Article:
The city council of Austin, Texas, has passed a measure in an attempt to decriminalize low-level offenses of weed, but police are threatening to continue arrests.
The recreational use of marijuana is still very much illegal in Texas, but the state's 2019 legalization of marijuana's nonpsychoactive cousin, hemp, has left law enforcement with no simple way to distinguish the two substances. (In Texas, hemp is defined as having less than 0.3 percent THC.)
Prosecutors in Travis County dropped 32 possession cases in July because lab tests showing THC concentration were not carried out. District Attorney Margaret Moore said that state labs estimated it would take them eight to 12 months to determine the concentration, so trying the cases would effectively force Moore's office to pay private labs to both test each sample and to testify to the findings in court.
On Thursday, Austin City Council voted unanimously to effectively decriminalize low-level marijuana offenses rather than allow money to be spent on new testing equipment.
The council does not actually have the jurisdiction to decriminalize marijuana since it remains illegal at the state level. Instead, it passed a resolution preventing the city from spending more taxpayer dollars on testing for misdemeanor offenses such as possession up to 4 ounces, which is classified by the state as personal use. It also asked Austin Police Department (APD) to no longer make arrests or give tickets for low-level offenses.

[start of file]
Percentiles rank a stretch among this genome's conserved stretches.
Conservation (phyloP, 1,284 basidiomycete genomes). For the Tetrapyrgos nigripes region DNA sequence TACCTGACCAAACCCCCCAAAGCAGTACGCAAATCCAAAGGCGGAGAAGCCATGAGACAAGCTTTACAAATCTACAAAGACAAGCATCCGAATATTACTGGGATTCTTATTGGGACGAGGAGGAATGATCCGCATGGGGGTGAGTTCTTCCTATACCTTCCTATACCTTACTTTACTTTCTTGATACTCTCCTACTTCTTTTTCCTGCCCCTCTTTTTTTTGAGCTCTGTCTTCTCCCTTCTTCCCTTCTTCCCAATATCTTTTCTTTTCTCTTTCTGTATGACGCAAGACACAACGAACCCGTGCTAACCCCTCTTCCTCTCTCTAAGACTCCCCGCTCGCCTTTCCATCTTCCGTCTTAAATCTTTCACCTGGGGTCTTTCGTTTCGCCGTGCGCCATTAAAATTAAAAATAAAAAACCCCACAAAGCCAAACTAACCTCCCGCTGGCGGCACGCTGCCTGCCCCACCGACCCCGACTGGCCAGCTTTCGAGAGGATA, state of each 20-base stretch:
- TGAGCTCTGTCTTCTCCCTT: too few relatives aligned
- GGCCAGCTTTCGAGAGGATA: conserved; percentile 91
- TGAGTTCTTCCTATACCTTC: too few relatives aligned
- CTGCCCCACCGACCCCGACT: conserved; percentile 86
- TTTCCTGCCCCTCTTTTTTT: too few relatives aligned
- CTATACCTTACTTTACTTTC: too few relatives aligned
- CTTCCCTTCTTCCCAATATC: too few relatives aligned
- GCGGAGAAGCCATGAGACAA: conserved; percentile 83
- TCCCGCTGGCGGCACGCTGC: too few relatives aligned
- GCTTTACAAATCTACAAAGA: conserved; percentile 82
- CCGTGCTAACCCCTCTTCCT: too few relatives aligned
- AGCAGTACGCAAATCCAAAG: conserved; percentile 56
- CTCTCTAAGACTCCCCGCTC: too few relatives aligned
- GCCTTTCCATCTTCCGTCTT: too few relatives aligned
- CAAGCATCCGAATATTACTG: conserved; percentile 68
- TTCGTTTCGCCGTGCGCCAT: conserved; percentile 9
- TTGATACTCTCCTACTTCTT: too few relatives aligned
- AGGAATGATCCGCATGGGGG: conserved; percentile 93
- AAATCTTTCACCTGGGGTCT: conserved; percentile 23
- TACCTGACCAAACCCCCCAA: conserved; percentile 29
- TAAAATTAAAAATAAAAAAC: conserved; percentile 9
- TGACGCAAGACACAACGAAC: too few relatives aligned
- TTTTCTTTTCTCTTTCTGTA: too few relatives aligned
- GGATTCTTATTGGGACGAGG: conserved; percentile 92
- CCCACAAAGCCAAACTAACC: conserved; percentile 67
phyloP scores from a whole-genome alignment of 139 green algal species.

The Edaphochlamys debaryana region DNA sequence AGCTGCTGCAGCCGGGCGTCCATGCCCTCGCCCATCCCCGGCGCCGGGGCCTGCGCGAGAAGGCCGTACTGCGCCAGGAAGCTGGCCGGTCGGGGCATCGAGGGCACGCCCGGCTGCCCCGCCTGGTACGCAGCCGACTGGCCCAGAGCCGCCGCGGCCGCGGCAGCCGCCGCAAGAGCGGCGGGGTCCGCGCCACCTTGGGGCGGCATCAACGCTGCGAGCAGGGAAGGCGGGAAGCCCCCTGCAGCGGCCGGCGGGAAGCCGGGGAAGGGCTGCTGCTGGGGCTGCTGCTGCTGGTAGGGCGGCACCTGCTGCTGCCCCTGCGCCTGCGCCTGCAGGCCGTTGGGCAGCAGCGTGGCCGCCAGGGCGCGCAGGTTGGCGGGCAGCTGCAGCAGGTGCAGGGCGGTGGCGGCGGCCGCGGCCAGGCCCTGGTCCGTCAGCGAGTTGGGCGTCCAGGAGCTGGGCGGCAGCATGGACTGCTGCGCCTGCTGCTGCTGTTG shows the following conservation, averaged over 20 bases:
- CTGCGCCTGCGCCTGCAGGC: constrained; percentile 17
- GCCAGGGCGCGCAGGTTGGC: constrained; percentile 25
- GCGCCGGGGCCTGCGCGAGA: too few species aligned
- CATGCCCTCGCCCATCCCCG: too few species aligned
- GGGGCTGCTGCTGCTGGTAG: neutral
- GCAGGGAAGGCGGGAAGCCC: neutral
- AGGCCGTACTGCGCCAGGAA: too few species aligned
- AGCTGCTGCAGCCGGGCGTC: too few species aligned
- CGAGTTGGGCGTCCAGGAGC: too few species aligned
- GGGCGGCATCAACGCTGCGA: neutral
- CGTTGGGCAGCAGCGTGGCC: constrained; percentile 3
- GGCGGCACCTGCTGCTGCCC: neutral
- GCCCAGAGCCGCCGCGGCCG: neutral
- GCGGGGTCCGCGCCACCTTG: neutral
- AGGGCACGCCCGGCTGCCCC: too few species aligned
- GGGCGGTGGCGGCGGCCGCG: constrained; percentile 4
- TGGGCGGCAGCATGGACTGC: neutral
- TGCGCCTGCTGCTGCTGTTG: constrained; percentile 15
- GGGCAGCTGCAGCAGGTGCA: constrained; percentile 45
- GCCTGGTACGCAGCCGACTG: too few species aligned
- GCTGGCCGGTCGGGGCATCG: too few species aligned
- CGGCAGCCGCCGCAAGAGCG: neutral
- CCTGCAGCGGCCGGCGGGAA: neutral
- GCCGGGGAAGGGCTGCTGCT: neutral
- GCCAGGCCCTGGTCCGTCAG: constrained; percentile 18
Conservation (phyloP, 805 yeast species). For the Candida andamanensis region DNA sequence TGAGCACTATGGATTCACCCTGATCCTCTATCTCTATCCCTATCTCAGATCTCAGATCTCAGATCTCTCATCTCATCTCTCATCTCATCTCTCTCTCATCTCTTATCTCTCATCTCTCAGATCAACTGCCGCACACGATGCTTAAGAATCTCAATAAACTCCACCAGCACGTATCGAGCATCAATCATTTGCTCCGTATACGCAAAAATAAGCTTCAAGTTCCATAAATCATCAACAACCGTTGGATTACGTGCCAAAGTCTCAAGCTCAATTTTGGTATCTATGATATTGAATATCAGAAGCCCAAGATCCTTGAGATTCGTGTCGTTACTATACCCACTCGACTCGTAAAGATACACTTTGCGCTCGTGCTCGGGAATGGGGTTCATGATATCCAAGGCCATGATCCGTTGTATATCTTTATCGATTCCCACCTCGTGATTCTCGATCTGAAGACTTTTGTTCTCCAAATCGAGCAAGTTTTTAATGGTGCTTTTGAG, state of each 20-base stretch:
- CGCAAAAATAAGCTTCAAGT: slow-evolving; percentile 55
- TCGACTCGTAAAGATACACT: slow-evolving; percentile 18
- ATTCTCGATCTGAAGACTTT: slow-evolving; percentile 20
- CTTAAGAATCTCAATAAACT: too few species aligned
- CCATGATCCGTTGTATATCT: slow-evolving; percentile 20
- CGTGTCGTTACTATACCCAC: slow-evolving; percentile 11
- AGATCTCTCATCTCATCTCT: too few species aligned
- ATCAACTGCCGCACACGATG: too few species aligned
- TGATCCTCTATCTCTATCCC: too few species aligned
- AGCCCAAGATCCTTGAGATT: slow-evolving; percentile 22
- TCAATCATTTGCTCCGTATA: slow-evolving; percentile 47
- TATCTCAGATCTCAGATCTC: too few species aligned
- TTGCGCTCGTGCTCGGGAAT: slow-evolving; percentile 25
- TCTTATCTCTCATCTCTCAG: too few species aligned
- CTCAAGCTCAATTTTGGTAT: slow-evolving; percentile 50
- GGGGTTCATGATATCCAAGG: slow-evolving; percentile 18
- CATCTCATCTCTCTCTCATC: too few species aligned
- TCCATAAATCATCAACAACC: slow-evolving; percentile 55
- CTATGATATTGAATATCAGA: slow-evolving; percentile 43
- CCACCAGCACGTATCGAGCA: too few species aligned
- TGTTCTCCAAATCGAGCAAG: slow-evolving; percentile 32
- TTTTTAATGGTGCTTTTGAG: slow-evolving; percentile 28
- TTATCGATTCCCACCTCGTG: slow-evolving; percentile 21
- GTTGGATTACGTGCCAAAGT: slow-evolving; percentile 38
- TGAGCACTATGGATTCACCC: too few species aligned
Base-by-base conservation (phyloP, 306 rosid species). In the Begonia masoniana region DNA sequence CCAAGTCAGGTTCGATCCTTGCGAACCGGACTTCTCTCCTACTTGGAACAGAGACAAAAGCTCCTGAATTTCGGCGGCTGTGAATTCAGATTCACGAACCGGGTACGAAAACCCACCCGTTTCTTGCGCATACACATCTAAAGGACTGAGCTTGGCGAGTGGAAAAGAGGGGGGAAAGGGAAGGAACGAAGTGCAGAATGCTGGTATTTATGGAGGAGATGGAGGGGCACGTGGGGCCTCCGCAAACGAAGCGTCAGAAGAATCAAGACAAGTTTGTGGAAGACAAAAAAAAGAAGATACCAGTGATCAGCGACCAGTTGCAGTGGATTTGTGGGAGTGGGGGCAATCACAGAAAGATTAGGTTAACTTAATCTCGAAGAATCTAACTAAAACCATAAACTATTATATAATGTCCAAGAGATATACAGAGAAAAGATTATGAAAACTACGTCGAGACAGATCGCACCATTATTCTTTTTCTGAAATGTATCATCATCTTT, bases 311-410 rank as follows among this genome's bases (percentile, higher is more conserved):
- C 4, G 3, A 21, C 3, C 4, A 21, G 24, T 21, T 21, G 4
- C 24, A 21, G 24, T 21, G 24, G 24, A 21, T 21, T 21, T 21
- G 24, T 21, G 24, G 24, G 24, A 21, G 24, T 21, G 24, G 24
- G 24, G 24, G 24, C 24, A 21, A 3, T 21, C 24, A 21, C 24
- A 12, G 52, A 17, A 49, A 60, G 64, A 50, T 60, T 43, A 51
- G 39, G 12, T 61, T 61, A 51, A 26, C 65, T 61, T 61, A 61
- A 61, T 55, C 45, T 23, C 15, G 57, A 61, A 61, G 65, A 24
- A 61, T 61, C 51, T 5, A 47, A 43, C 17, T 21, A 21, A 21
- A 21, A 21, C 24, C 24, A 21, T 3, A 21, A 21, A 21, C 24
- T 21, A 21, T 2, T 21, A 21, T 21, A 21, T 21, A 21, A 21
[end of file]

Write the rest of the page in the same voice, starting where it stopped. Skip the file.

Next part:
APD Chief Brian Manley promised on Friday that ticketing and arrests would continue despite the resolution. According to Manley, marijuana "is still illegal, and we will still enforce marijuana law if we come across people smoking in the community." But the department's continued enforcement will be fruitless since the resolution passed by the city council renders all penalties null without testing.
Gregorio Casar, council member for District 4 and a sponsor of the resolution, tells Reason that there were hundreds of Austinites with citations for possession prior to the vote. These cases will now be dropped because testing will not be paid for.
Though Manley remains adamant about enforcement, Casar confirms that City Council has asked APD to review its policies to "get as close to eliminating low-level marijuana arrests as possible" before May.
"As a sponsor of the item, I think the state of Texas should come out of the Stone Ages and not only decriminalize but legalize marijuana in the state," Casar says. "But between here and then, I think that what we did on Thursday was the most a city council can do to reduce the life-derailing impact of low-level possession charges."